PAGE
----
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Affiliate Faculty Member Poehlmann-Tynan publishes second edition of Handbook on Children with Incarcerated Parents
October 2, 2019

Photo courtesy patanasak via iStockphoto

Julie Poehlmann

Center affiliate faculty member, Julie Poehlmann-Tynan, the Dorothy O’Brien Professor in Human Ecology at the University of Wisconsin–Madison and affiliate faculty member with the Center for Healthy Minds and the Institute for Research on Poverty, along with co-editor Dr. J. Mark Eddy, Senior Research Scientist with New York University, have published an update to their groundbreaking book, Handbook on Children with Incarcerated Parents: Research, Policy, and Practice. The updated guide for researchers and practitioners working with children with incarcerated parents comes after nearly a decade of expanding research. 

“I’m eager to get this new edition out into the world, as the research on children with incarcerated parents has exploded in the past 10 years,” says Poehlmann-Tynan. “Whether a child is experiencing her first visit to a parent in jail or is detained on the US–Mexico border, separated from her parents and fearing their deportation, I anticipate this book will help us serve our children and families better—everyone from policymakers to frontline social workers.”

"Whether a child is experiencing her first visit to a parent in jail or is detained on the US–Mexico border, separated from her parents and fearing their deportation, I anticipate this book will help us serve our children and families better—everyone from policymakers to frontline social workers."

-Julie Poehlmann-Tynan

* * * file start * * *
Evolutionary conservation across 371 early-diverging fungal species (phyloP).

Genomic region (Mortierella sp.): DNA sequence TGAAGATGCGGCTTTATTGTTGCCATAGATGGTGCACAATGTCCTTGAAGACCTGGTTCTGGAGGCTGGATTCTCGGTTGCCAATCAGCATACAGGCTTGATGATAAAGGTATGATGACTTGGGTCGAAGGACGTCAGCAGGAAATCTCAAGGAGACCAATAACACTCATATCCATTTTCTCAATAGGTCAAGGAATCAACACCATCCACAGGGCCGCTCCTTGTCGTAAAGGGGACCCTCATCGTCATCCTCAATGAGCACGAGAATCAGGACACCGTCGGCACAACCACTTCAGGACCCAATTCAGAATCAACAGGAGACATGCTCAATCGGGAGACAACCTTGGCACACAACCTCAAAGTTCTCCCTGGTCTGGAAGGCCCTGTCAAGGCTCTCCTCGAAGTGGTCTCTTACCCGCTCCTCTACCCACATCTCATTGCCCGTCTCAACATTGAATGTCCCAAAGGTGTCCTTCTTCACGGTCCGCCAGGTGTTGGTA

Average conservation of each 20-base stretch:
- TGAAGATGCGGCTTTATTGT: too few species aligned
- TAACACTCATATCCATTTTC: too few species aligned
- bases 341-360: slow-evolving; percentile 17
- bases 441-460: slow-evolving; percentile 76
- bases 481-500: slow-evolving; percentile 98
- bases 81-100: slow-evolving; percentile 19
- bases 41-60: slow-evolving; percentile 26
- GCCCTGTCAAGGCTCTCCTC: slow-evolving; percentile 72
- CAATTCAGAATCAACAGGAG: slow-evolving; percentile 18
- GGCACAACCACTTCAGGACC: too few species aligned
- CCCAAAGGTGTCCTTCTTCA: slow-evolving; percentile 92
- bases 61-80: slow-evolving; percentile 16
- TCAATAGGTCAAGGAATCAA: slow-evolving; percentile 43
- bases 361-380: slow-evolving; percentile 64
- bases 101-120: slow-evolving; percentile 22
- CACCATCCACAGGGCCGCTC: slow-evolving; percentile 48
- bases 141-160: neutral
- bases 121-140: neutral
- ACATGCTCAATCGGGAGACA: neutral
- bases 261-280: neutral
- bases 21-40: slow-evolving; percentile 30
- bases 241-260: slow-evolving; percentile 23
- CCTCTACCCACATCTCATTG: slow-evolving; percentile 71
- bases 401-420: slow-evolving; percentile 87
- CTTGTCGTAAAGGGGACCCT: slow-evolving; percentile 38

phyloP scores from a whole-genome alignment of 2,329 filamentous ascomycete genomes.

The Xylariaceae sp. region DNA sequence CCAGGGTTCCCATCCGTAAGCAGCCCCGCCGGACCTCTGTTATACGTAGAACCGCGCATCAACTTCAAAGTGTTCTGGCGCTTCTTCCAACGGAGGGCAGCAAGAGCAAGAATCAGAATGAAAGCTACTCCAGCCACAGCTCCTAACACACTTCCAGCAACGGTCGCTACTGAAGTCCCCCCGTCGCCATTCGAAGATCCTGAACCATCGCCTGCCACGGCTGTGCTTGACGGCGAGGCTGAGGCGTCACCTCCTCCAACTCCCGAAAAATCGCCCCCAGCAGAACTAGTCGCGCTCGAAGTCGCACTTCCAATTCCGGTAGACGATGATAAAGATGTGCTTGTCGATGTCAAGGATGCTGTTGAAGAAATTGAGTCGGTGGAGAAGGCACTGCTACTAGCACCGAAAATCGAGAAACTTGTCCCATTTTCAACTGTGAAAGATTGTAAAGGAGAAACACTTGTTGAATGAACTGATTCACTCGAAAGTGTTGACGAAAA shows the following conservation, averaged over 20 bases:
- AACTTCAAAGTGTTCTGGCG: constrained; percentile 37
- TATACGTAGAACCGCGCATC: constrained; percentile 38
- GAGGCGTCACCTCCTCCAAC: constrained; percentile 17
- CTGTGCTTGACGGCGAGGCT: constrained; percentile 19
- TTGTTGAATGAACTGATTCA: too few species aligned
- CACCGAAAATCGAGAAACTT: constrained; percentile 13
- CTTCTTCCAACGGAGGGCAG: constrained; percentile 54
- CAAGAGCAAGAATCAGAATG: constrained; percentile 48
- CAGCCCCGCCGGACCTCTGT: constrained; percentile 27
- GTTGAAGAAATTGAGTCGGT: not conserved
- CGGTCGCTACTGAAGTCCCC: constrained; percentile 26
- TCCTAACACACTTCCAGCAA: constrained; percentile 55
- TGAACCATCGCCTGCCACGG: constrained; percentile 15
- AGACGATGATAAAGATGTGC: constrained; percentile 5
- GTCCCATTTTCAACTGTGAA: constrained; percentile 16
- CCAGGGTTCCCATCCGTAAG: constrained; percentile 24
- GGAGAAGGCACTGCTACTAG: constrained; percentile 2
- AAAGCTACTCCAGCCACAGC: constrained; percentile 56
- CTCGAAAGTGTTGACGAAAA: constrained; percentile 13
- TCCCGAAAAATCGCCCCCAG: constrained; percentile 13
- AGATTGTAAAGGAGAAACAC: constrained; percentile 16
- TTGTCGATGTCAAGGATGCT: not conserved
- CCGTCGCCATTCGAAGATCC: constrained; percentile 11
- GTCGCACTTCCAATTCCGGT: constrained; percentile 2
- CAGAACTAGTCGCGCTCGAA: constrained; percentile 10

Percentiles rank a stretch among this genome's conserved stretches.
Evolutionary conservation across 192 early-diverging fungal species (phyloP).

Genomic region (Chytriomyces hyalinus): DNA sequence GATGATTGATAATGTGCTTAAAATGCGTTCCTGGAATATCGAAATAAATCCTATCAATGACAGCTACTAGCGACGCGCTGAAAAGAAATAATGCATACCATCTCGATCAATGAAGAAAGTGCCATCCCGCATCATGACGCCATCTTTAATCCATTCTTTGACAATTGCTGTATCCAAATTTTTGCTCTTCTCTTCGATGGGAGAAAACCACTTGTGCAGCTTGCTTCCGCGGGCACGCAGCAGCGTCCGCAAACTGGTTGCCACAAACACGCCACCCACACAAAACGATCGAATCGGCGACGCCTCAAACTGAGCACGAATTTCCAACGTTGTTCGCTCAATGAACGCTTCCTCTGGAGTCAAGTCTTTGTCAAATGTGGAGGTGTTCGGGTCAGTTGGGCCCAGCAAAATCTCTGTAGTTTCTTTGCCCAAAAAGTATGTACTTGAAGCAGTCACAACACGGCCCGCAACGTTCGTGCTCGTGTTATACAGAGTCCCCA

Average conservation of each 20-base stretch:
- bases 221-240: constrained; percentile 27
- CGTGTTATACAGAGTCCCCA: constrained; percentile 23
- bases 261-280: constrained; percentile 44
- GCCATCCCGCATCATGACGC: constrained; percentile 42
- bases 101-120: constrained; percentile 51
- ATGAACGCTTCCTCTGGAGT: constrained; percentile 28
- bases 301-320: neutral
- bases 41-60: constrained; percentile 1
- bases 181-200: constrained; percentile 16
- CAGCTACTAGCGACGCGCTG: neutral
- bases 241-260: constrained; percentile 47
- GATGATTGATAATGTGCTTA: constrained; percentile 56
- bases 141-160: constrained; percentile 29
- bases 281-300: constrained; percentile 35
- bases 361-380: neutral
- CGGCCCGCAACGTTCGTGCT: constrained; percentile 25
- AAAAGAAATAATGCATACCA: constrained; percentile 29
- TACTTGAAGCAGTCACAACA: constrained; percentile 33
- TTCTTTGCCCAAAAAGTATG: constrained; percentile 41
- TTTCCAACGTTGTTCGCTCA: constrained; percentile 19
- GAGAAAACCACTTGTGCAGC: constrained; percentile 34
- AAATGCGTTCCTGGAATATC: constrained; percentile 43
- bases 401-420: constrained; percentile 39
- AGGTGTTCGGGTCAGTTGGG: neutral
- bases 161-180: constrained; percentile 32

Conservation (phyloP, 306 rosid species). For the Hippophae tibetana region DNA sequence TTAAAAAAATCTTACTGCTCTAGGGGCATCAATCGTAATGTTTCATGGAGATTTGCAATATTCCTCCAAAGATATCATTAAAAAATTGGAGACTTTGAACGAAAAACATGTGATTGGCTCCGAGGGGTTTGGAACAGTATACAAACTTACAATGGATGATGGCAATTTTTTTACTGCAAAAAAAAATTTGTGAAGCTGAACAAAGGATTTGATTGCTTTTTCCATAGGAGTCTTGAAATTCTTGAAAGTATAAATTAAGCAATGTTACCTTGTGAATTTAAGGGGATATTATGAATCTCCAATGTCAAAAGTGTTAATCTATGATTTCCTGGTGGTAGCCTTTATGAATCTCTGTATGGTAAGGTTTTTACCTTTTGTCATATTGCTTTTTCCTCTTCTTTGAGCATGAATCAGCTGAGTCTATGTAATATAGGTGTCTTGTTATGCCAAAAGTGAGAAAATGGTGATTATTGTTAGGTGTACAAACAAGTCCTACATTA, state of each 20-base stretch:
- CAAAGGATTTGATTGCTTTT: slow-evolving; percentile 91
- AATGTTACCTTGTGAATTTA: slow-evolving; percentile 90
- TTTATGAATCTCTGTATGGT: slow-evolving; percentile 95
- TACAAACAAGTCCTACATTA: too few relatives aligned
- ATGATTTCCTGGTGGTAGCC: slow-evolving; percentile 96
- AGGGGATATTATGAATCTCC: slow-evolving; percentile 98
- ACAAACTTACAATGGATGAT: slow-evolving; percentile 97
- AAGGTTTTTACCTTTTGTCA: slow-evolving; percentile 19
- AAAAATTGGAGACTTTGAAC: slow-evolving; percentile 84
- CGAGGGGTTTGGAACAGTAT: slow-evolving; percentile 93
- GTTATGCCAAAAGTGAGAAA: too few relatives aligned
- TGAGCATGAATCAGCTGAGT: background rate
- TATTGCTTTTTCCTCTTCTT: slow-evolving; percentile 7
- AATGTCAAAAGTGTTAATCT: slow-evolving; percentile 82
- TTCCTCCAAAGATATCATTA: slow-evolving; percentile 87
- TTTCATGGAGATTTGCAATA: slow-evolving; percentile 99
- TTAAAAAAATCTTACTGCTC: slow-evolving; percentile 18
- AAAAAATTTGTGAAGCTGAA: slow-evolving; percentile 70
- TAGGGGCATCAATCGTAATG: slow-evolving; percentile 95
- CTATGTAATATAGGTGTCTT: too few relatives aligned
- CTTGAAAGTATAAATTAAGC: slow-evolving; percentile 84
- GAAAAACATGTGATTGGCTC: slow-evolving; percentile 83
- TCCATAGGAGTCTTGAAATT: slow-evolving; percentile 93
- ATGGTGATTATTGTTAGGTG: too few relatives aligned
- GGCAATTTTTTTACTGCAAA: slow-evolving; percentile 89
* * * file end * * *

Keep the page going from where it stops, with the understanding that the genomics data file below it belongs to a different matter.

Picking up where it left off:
This new handbook examines the family life, health and educational issues that often arise for the millions of children in the United States whose parents are involved with the criminal justice system, from arrest to prison or jail incarceration to reentry into the community. It details how children with incarcerated parents are more likely to exhibit behavior problems such as aggression, substance abuse, learning difficulties, mental health concerns and physical health issues than their peers. It also examines resilience and how children and families can thrive even in the face of multiple challenges related to parental incarceration. 

“This important new volume provides a cutting-edge update of research on the impact of incarceration on family life. The book will be an essential reference for researchers and practitioners working at the intersections of criminal justice, poverty, and child development,” says Dr. Bruce Western, Professor at Columbia University and Co-Director of the school’s Justice Lab.

Chapters integrate the diverse, interdisciplinary, and rapidly expanding literature, and they synthesize rigorous scholarship to address the needs of children from multiple perspectives, including child welfare, child development, education, health care, mental health, family science, law enforcement, corrections and law. The handbook concludes with a chapter that explores new directions in research, policy and practice to improve the life chances of children with incarcerated parents.

Dr. Leslie Leve, an expert in child and adolescent development at the University of Oregon, says, “This edition is a ‘must-read’ for students, researchers, practitioners, and policy-makers alike who are dedicated to promoting the health and resilience of children affected by parental incarceration.”

Handbook on Children with Incarcerated Parents: Research, Policy, and Practice is available in hardcover and eBook versions from Springer. 

-Adapted from an original article by Serena Larkin, School of Human Ecology at the University of Wisconsin–Madison

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